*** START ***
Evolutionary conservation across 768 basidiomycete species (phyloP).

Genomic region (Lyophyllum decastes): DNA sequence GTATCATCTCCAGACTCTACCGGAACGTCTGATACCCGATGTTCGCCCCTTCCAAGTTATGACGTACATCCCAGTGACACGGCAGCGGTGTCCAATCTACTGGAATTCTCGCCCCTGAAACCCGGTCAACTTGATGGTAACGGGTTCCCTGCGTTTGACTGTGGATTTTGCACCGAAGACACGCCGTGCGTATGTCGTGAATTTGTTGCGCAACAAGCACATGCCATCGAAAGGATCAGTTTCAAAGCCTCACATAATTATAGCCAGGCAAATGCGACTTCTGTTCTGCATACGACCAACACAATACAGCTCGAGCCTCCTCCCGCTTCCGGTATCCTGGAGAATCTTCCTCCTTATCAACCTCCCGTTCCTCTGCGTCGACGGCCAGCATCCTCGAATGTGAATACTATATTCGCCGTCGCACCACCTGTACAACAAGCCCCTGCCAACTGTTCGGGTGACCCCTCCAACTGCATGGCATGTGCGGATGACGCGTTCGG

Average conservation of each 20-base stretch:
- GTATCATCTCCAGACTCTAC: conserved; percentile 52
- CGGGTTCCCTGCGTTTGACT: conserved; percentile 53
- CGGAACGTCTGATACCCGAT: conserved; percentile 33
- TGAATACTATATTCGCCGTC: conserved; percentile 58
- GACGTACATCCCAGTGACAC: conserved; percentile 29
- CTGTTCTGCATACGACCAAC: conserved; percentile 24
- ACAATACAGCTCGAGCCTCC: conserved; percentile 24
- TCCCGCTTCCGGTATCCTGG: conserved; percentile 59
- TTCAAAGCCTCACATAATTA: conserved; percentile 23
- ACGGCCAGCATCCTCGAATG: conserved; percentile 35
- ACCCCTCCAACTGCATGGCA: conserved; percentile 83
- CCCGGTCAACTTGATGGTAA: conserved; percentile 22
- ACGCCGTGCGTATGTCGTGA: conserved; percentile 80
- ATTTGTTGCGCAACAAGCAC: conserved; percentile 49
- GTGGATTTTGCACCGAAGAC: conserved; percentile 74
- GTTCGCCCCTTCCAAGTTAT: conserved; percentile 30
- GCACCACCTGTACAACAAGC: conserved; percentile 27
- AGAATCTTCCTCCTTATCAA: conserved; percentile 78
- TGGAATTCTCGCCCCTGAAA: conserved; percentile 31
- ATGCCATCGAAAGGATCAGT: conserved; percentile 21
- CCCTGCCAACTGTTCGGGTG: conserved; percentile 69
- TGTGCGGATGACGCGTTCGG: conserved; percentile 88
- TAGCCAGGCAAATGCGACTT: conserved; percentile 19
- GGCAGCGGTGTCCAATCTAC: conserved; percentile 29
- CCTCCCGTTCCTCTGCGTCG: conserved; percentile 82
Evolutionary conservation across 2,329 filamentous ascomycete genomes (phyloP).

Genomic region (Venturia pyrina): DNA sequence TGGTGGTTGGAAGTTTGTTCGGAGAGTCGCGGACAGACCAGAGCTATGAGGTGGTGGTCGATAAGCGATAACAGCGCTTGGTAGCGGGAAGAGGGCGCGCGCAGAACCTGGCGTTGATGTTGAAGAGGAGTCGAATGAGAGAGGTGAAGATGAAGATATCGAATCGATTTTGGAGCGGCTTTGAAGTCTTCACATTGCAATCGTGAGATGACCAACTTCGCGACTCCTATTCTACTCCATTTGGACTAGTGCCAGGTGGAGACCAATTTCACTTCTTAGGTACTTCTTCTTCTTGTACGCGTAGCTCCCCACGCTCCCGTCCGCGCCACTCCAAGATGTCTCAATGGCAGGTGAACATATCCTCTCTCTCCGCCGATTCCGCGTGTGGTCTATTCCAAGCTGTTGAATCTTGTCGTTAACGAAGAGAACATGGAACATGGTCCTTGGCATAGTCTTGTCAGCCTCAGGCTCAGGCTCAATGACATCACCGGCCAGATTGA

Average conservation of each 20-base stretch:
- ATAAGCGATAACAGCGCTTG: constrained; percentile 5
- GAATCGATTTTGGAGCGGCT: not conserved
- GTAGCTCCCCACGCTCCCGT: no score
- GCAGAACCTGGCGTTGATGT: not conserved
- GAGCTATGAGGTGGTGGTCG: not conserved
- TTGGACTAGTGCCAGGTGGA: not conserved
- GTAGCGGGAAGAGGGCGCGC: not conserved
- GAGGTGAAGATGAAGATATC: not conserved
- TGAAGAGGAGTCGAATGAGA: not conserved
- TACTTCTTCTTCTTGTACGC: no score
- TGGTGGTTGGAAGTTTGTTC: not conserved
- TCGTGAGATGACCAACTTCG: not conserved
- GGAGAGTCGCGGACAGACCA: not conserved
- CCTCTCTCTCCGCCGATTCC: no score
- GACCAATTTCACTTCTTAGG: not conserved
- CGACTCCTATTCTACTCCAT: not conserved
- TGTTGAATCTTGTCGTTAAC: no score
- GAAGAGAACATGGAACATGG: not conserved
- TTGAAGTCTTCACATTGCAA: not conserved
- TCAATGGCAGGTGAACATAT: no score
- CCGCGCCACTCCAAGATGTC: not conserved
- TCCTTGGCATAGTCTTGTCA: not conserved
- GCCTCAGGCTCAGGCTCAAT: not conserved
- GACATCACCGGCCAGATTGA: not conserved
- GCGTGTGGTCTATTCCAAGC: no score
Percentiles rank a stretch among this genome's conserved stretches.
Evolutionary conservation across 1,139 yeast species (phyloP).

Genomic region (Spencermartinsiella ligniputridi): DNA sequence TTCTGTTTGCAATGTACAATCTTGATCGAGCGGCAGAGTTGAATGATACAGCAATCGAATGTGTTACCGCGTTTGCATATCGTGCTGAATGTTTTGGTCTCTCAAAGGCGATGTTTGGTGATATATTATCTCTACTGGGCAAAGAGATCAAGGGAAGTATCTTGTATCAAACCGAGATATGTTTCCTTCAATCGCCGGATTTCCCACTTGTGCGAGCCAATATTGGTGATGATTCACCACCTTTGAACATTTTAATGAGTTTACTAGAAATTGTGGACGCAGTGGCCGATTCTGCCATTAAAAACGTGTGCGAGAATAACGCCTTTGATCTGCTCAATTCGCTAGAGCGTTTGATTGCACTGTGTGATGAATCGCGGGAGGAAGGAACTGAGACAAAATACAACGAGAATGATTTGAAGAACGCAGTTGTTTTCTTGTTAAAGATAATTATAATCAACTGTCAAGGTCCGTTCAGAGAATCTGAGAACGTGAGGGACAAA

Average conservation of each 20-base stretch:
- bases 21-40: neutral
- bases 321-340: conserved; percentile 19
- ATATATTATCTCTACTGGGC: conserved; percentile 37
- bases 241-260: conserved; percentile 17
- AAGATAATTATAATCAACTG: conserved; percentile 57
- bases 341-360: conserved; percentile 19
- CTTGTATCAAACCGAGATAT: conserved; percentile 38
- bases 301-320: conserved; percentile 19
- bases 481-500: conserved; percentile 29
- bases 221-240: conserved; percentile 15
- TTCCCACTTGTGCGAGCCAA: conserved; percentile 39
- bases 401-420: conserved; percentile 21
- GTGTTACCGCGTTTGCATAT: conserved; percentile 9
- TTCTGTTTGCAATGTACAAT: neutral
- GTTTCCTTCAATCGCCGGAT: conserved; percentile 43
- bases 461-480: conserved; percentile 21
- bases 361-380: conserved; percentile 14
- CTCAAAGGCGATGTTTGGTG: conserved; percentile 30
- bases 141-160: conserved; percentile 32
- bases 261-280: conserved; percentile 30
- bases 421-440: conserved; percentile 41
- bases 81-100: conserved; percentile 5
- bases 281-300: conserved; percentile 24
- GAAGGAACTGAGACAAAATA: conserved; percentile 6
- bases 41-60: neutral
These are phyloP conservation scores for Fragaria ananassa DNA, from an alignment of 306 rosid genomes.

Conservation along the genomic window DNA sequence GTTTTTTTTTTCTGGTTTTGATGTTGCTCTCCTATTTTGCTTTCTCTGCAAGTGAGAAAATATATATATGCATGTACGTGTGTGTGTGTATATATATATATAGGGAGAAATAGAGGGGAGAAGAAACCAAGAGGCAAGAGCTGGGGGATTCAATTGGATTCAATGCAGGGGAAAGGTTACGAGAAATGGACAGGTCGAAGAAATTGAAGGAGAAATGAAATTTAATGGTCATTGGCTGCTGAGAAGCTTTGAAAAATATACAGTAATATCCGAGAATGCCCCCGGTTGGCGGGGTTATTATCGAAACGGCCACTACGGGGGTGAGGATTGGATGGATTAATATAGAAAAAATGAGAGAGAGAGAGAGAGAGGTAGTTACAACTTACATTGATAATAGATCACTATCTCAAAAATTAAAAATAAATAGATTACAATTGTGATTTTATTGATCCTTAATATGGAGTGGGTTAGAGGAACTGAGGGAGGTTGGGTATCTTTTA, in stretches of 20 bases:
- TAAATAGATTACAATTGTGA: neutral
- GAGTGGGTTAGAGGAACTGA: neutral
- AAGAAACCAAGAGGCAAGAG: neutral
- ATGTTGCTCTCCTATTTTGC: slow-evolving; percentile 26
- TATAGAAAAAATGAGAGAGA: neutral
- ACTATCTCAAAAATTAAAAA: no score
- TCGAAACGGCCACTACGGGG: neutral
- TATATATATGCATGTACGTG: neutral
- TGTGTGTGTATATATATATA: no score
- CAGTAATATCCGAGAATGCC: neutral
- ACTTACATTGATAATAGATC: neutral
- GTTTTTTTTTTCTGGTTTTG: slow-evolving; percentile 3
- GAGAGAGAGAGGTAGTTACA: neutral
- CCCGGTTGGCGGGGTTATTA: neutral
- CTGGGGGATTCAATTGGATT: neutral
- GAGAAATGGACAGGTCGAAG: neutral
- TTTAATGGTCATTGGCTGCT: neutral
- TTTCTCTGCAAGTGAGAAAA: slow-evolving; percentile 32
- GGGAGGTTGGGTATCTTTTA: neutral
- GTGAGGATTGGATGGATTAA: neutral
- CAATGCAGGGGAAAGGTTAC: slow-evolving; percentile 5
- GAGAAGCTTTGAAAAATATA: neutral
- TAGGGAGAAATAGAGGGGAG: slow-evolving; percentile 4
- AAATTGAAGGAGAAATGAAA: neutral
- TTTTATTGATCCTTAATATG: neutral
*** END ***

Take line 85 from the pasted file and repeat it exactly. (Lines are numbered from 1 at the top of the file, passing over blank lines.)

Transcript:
- bases 41-60: neutral